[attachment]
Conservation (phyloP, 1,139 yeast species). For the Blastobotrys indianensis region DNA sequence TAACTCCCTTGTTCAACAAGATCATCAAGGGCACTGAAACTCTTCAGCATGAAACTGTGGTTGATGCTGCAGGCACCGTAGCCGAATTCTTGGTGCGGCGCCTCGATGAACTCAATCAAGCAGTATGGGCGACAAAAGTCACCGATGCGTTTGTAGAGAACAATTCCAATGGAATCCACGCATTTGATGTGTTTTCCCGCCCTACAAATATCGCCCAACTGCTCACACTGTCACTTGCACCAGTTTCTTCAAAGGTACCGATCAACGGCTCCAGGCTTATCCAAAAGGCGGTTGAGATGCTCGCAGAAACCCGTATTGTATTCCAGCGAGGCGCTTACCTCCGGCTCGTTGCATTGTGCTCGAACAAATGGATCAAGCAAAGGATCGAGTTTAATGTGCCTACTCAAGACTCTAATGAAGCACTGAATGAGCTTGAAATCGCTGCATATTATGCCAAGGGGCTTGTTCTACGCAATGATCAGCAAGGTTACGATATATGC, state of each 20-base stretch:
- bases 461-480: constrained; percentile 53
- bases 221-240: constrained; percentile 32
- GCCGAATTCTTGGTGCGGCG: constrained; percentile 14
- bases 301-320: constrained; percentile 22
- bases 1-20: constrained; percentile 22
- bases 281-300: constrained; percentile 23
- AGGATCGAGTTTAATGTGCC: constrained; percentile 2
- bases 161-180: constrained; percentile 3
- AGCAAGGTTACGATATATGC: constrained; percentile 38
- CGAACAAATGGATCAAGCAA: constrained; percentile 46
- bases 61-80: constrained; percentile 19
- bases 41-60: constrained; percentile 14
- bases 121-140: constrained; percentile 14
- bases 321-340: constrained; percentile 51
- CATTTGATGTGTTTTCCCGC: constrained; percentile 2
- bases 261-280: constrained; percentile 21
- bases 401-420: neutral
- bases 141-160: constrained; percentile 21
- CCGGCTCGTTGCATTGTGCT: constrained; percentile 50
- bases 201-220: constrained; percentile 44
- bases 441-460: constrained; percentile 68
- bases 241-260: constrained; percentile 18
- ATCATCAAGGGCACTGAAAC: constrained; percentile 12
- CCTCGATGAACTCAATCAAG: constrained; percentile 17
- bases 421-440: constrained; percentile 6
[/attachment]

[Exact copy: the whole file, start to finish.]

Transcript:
Conservation (phyloP, 1,139 yeast species). For the Blastobotrys indianensis region DNA sequence TAACTCCCTTGTTCAACAAGATCATCAAGGGCACTGAAACTCTTCAGCATGAAACTGTGGTTGATGCTGCAGGCACCGTAGCCGAATTCTTGGTGCGGCGCCTCGATGAACTCAATCAAGCAGTATGGGCGACAAAAGTCACCGATGCGTTTGTAGAGAACAATTCCAATGGAATCCACGCATTTGATGTGTTTTCCCGCCCTACAAATATCGCCCAACTGCTCACACTGTCACTTGCACCAGTTTCTTCAAAGGTACCGATCAACGGCTCCAGGCTTATCCAAAAGGCGGTTGAGATGCTCGCAGAAACCCGTATTGTATTCCAGCGAGGCGCTTACCTCCGGCTCGTTGCATTGTGCTCGAACAAATGGATCAAGCAAAGGATCGAGTTTAATGTGCCTACTCAAGACTCTAATGAAGCACTGAATGAGCTTGAAATCGCTGCATATTATGCCAAGGGGCTTGTTCTACGCAATGATCAGCAAGGTTACGATATATGC, state of each 20-base stretch:
- bases 461-480: constrained; percentile 53
- bases 221-240: constrained; percentile 32
- GCCGAATTCTTGGTGCGGCG: constrained; percentile 14
- bases 301-320: constrained; percentile 22
- bases 1-20: constrained; percentile 22
- bases 281-300: constrained; percentile 23
- AGGATCGAGTTTAATGTGCC: constrained; percentile 2
- bases 161-180: constrained; percentile 3
- AGCAAGGTTACGATATATGC: constrained; percentile 38
- CGAACAAATGGATCAAGCAA: constrained; percentile 46
- bases 61-80: constrained; percentile 19
- bases 41-60: constrained; percentile 14
- bases 121-140: constrained; percentile 14
- bases 321-340: constrained; percentile 51
- CATTTGATGTGTTTTCCCGC: constrained; percentile 2
- bases 261-280: constrained; percentile 21
- bases 401-420: neutral
- bases 141-160: constrained; percentile 21
- CCGGCTCGTTGCATTGTGCT: constrained; percentile 50
- bases 201-220: constrained; percentile 44
- bases 441-460: constrained; percentile 68
- bases 241-260: constrained; percentile 18
- ATCATCAAGGGCACTGAAAC: constrained; percentile 12
- CCTCGATGAACTCAATCAAG: constrained; percentile 17
- bases 421-440: constrained; percentile 6